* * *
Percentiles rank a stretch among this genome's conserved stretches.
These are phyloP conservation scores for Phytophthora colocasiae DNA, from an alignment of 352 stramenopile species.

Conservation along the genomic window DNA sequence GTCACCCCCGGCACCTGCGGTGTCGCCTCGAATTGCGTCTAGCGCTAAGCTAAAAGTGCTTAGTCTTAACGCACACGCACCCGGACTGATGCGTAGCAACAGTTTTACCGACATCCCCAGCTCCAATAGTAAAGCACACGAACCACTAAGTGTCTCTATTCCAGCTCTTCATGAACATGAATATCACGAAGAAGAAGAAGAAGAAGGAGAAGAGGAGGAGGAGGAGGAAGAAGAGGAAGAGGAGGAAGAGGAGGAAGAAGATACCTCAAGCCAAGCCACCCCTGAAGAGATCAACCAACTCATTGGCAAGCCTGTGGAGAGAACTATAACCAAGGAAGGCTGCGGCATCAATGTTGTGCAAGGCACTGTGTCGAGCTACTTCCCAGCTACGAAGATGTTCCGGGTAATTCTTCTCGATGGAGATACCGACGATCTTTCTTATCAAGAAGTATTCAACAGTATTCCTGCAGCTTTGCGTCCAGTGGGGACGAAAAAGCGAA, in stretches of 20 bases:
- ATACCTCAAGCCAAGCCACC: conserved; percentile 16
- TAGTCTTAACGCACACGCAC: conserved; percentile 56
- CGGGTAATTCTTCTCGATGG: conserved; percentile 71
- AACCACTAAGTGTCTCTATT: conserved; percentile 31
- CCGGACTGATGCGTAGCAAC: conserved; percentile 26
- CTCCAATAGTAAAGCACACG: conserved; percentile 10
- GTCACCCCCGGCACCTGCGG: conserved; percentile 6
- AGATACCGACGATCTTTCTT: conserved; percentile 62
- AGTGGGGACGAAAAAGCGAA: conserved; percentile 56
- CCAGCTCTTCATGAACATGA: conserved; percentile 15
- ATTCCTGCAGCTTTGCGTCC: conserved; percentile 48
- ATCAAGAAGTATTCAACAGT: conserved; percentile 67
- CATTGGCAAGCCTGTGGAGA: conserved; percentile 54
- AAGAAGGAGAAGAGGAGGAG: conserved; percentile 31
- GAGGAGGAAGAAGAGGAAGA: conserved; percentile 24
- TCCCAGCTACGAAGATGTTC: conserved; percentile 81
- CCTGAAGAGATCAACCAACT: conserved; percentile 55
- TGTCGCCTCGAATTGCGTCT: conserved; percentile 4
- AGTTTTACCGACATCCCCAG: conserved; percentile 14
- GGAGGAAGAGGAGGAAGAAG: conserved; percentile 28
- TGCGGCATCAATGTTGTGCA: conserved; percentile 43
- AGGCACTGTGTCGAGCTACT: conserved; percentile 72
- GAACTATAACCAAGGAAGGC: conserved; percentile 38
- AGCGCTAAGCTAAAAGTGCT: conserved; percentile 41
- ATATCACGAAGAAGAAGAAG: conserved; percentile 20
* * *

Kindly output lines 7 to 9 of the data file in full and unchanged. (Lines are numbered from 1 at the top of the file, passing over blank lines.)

- AACCACTAAGTGTCTCTATT: conserved; percentile 31
- CCGGACTGATGCGTAGCAAC: conserved; percentile 26
- CTCCAATAGTAAAGCACACG: conserved; percentile 10